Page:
As shown in this study, Southern blot analysis is an additional method to reliably identify intended F1 founders. Below, we outline a strategy to design donor templates that permits the unambiguous identification of single copy targeted loci. We recommend the incorporation of two specific restriction endonuclease sites flanking the LoxP regions. This will allow the detection of small DNA fragments on Southern blots in the event that multiple donor template copies are integrated (Fig. 2E and figs. S4 to S7). Notably, the fragments should not be too small, as Southern blots poorly detect small size DNA fragments; this is illustrated by the failure to expose the 0.2-kb signal in the Trpc6 gene cKO project (fig. S6C).

Despite the advantages of CRISPR-Cas9–based genome editing, a number of potential problems such as target specificity and off-target effects still impede the CRISPR-Cas9 technology for use in biomedical research; further efforts are necessary to overcome these hurdles. Our study examines problems that are not unique for the CRISPR-Cas9 system but instead generally affect direct KI genome targeting. In multiple cases, we documented that the insertion of donor DNA via the HDR mechanism results in mosaicism yielding subpopulations of cells with head-to-tail template amplification in the modified loci. Our findings and strategies are important elements that will aid in unlocking the full potential of the CRISPR-Cas9–mediated genome editing protocols for the generation of custom-designed gene variants for biomedical research and gene therapy.


Cytoplasmic microinjections of the CRISPR-Cas9 components into fertilized oocytes

For the preparation of CRISPR-Cas9 microinjection solution, commercially synthesized crRNA (table S1), tracrRNA and, Cas9 protein [Integrated DNA Technologies (IDT), USA] were mixed as follows: 100 pmol of crRNA were mixed with 100 pmol of tracrRNA (when two crRNAs were used, the concentration of tracrRNA was increased to 200 pmol) in 10 mM potassium acetate and 3 mM Hepes (pH 7.5) buffer and incubated at 95°C for 2 min, followed by cooling to room temperature. The annealed crRNA/tracrRNA complex was mixed with Cas9 mRNA, Cas9 protein, and DNA target fragment. The final concentrations of CRISPR-Cas9 components in 0.6 mM Hepes (pH 7.5) and 2 mM potassium acetate microinjection buffer were as follows: crRNA (2 pmol/μl), tracrRNA (2 pmol/μl) (or 4 pmol/μl of tracrRNA if two crRNAs were used), Cas9 mRNA (10 ng/μl), Cas9 protein (25 ng/μl), and DNA target fragment (from 0.05 to 0.01 pmol/μl). The final injection solution was filtered through Millipore centrifugal columns and spun at 20,000g for 10 min at room temperature.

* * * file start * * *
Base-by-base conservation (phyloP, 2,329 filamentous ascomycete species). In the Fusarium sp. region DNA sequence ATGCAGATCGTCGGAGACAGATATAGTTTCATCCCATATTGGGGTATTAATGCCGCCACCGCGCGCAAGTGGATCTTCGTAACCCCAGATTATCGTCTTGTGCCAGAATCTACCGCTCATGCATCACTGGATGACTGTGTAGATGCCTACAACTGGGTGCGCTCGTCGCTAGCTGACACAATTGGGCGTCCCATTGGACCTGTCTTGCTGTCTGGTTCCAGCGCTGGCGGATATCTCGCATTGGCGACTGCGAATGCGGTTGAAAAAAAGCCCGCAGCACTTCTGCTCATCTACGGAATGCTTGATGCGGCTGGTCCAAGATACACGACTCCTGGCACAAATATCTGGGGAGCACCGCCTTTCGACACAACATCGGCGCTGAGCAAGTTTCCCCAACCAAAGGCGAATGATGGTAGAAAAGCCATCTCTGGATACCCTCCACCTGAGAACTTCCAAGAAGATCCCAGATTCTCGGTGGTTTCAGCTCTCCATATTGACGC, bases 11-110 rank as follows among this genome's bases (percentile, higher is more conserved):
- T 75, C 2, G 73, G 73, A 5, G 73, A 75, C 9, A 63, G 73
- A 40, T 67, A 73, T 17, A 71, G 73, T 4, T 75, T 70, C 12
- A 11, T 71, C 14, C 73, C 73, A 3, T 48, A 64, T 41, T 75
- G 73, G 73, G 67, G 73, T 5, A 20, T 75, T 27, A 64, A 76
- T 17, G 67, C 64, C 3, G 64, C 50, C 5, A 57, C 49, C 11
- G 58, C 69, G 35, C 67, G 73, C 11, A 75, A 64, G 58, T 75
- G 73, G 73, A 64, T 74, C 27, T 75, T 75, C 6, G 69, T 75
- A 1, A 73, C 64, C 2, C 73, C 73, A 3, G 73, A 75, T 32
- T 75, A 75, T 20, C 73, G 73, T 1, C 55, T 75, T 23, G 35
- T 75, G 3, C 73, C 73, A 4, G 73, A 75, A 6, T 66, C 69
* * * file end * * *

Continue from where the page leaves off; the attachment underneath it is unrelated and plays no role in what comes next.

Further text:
Microinjections were performed in B6D2F1 (hybrid between C57BL/6J and DBA strains) fertilized one-cell oocytes. Oocytes were removed from oviducts of superovulated B6D2F1 female mice in M2 media supplemented with hyaluronidase (400 μg/ml), washed twice for removal of cumulus cells in M2 media, transferred to KSOM media, and kept at 5% CO2 and 37°C before injection. Cytoplasmic microinjections were performed in M2 media using the Transjector 5246 (Eppendorf), and Narishige NT-88NE micromanipulators attached to a Nikon Diaphot 300 inverted microscope. Oocytes that survived microinjections were transferred to oviducts of pseudopregnant CD1 foster mice and carried to term. Positively targeted F0 animals were identified by PCR and Southern blot analysis of genomic DNA isolated from tail biopsies.

Donor DNA template preparation